I had a busy time at Congress 2016 in Calgary, Alberta! On Friday May 26th I attended the Canadian Writing Centre Association’s “Energising (Writing Centre) Communities” held at the Southern Alberta Institute of Technology. For my work at the University of Saskatchewan Writing Centre I was fortunate to have my attendance sponsored and to receive a travel grant from the CWCA.
The following day marked the start of the Canadian Society for the History of Medicine Meeting at the University of Calgary. It was as always an exciting, fun, and stimulating meeting of historians of medicine and health.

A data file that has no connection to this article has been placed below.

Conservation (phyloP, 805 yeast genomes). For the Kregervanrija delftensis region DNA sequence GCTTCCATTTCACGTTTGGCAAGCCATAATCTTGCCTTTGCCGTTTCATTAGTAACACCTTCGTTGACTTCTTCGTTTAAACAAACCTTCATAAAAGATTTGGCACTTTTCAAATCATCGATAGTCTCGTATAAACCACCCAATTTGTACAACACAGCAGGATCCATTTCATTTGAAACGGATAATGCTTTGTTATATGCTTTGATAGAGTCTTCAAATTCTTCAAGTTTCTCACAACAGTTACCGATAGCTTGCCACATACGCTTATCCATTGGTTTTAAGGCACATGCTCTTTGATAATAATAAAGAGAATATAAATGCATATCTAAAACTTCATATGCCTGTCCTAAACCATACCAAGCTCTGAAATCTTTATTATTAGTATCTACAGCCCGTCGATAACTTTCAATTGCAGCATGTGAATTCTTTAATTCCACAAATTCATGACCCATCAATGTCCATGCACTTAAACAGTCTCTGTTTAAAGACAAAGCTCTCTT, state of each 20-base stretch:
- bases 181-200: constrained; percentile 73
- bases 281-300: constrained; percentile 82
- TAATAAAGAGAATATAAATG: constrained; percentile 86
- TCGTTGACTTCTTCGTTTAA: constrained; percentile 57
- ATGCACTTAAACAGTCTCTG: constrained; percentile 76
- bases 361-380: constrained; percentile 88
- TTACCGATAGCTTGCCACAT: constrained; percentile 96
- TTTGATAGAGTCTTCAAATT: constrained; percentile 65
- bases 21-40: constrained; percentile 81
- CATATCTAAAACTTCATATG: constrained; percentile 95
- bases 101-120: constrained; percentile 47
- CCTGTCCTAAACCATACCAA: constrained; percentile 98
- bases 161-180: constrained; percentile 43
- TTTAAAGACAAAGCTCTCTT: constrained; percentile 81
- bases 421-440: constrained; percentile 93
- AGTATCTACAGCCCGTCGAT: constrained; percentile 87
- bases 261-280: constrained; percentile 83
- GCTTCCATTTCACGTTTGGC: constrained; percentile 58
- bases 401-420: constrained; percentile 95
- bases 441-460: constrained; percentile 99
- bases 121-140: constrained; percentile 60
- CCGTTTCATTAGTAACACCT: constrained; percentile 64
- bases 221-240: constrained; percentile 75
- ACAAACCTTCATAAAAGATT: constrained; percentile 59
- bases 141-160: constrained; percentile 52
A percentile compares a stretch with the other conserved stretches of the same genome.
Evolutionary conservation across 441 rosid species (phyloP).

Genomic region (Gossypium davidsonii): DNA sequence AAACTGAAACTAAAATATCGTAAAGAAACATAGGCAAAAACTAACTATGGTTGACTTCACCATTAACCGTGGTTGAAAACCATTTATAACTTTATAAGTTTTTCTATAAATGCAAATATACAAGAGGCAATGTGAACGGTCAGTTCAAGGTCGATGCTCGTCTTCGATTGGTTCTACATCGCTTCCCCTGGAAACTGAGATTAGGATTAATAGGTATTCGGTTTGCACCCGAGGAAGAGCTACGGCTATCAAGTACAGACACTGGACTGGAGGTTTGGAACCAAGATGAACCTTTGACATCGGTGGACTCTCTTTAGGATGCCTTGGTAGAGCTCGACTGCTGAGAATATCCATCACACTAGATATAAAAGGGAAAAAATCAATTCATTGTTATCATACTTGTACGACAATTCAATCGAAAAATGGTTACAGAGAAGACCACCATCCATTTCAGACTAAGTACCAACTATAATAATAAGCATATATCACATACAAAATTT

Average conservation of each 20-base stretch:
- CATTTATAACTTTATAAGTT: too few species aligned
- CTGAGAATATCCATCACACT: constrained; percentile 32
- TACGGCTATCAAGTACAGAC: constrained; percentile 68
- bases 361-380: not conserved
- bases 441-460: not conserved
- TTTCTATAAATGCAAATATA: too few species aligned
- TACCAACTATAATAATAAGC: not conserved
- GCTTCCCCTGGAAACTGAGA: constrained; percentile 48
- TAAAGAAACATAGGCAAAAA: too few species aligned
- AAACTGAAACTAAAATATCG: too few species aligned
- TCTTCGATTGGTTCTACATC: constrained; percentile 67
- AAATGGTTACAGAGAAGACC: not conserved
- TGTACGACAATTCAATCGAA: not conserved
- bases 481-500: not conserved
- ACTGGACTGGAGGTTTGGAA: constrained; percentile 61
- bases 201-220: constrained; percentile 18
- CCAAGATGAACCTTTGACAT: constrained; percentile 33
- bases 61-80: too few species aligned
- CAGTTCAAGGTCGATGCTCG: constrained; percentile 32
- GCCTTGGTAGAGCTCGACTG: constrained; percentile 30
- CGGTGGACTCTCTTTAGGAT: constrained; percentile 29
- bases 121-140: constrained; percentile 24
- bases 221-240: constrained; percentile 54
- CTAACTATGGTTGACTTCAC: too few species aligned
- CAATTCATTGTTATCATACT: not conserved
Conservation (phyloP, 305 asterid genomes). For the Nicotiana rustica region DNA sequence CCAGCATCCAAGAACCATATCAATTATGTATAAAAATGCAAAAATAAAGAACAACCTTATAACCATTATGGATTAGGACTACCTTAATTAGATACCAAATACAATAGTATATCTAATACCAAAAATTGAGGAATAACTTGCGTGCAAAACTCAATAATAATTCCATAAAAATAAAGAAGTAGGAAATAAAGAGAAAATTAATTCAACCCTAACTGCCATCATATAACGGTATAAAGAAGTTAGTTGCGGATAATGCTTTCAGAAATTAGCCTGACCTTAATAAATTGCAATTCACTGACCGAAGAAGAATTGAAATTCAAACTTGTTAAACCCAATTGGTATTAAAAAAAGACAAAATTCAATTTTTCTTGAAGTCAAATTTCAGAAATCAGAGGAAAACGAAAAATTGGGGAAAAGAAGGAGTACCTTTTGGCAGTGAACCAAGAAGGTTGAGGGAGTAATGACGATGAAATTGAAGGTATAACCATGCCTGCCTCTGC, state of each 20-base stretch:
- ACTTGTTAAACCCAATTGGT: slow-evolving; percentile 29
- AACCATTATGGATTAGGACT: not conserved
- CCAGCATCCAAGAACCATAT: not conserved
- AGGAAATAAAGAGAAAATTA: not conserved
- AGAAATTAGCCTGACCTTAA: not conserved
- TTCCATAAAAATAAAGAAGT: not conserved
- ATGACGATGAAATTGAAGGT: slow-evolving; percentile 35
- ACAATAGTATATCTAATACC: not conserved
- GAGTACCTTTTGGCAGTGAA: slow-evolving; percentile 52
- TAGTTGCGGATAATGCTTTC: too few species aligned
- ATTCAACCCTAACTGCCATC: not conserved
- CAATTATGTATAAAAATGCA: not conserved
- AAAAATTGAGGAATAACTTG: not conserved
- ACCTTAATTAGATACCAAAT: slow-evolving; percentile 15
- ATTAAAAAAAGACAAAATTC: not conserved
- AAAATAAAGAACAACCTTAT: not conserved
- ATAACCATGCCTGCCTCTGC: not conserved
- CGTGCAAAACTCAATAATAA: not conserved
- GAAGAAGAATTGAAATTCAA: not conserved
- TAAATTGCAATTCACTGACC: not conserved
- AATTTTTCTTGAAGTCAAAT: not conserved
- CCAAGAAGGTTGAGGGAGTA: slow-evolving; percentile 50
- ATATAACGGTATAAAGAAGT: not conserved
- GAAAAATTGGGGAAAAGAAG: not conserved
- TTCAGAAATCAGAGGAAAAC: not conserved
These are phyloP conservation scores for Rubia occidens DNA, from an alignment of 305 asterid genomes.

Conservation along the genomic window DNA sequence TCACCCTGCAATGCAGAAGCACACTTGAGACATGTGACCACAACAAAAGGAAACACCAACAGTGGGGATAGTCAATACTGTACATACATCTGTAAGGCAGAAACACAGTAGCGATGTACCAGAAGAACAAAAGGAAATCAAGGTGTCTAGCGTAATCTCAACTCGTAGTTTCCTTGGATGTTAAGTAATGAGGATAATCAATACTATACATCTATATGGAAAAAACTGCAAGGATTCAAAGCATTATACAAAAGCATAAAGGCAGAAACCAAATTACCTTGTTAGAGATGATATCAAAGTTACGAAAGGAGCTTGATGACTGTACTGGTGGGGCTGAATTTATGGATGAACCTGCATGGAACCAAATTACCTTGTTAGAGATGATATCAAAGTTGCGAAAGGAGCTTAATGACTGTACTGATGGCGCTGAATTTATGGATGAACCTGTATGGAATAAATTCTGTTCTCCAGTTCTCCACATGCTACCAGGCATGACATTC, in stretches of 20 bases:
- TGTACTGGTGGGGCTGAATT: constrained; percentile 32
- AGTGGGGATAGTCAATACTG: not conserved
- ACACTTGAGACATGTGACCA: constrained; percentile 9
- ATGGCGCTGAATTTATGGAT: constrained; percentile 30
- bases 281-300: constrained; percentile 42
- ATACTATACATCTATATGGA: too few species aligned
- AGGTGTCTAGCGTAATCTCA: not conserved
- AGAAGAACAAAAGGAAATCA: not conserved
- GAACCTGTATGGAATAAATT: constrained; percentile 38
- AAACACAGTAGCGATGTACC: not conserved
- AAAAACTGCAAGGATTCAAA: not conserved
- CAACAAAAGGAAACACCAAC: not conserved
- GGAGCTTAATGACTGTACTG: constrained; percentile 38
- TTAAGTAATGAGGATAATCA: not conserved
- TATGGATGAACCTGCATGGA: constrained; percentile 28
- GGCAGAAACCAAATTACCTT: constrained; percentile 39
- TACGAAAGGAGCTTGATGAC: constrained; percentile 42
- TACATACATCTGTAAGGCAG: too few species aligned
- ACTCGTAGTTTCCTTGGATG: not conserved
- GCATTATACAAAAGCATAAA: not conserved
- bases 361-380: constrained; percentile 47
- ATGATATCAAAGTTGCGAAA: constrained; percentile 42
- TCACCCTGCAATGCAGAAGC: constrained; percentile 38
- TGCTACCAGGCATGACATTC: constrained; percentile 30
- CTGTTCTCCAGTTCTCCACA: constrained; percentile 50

Our panel “British Naval Medicine, State Control, and Authority in the Long Eighteenth Century,” was moderated by Dr. Whitney Wood of the University of London. My paper was entitled “Carers for the Sick or Drunken Accessories to Desertion? Nursing at Plymouth and Haslar Naval Hospitals, 1790-1815,” and featured a discussion of the dual role and perception of nurses who depending on the pressures of the navy and patient need, could either be viewed as trusted regulators of order or drunken accessories to desertion. The panel also contained papers by Dr. Geoffrey Hudson (Lakehead): “Not Suffering Saints: Mutiny in the Royal Greenwich Hospital, 1705-50,” and Dr. Matthew Neufeld (Saskatchewan): “The Birth of Biopolitics in Early Modern England: Manning The Royal Navy: 1690-1710.”